"Some days enlighten our understanding of the world without, and within." - KJ Rajah
Many years ago, I lived in a doer-upper cottage that backed on to Belmont Regional Park. We owned a ¼ acre property, plentiful in native plants and trees. This meant visiting Kereru (the New Zealand Pigeon) would land regularly in one of our plum trees to sup on the delicious fruit.
We also had a few trees that attracted Tui—the bird whose voice and song is an, almost, existential experience. Our garden was full of green, lush, grass and I swear one day I actually saw a picture book illustration come alive: a common thrush pulled a worm from the ground, and then flew away.
This was the yard I stepped into the day the butterfly spoke to me. It was a day not unlike any other. I was to take my routine stroll to the letterbox, about 25 metres up an overgrown path that passed a pine and some plum trees.
But on this occasion, when I opened my red front door, my senses were accosted by the fleeting beauty of a butterfly. Initially, I thought it was a Monarch—one of the most colourful butterflies known to man. So, I followed it to the trunk of the pine tree where it came to rest.
It wasn’t a Monarch, although, it did possess very pretty wings. I stilled myself and peered as it spread its forewings to hug the pine tree. I gasped. Behind each outstretched wing was a complex pattern hidden on the hindwings. Painted on each hindwing were four white spots; each one was rimmed by a black circle and they all were embedded on a patch of orange.
What a sight! Each spot looked like an eye and there were now eight looking back at me. And that’s when it began to speak—not really the butterfly, more my heart.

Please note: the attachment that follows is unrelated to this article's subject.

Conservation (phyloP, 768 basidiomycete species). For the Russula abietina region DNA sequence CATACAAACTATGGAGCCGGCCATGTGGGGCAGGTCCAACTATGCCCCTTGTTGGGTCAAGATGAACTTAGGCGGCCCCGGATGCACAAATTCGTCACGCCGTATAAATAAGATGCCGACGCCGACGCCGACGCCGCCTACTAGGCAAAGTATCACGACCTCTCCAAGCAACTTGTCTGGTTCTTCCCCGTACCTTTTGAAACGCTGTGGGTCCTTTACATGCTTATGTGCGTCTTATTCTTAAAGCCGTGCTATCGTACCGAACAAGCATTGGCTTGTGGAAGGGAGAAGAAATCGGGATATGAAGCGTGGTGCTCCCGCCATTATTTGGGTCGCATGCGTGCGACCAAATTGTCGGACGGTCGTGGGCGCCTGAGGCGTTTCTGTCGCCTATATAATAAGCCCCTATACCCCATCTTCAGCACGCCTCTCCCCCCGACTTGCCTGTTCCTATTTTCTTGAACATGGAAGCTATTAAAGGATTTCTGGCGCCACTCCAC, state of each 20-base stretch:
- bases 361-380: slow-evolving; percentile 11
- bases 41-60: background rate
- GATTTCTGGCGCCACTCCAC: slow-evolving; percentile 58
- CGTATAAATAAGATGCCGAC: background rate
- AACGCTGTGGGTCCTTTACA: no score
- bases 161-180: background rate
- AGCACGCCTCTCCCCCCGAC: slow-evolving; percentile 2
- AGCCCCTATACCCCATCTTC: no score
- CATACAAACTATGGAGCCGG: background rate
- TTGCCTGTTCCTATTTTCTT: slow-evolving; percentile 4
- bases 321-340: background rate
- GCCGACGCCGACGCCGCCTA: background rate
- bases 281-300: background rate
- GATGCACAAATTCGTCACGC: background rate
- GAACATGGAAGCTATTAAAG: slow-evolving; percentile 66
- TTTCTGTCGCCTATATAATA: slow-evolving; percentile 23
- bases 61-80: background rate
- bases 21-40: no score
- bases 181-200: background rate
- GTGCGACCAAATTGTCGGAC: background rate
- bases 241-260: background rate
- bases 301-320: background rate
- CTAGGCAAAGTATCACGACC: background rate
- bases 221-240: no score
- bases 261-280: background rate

Did you know that every person has a beautiful pattern they keep hidden behind their forewings?
Yes. Even you!
‘Oh. No. I didn’t realise there was a pattern hiding on the hindwings of every human being. I didn’t even know we had wings.’
When the Tui came, it landed too harshly in the nearby Kowhai tree and not only the yellow bell-like flowers were rattled, my enlightening butterfly was too. Its exhibitive display urgently shut down, and it flew off into the day without as much as a ‘ka kite’—see you again.
Goodbye, I waved and continued my way to the letter box. When I returned to my house, I spent an hour writing of my butterfly encounter. It turns out my new friend was a Red Admiral—a native New Zealand flying insect that lives only in certain regions.
What a privilege! Not only had I seen a Red Admiral, but I realised how each of us has, written beneath our protective surfaces, a distinct pattern for greatness. And now, I had the power to see it. I just needed to find the best way to encourage it out of hiding.
Click Red Admiral to see a photo of this beautiful butterfly.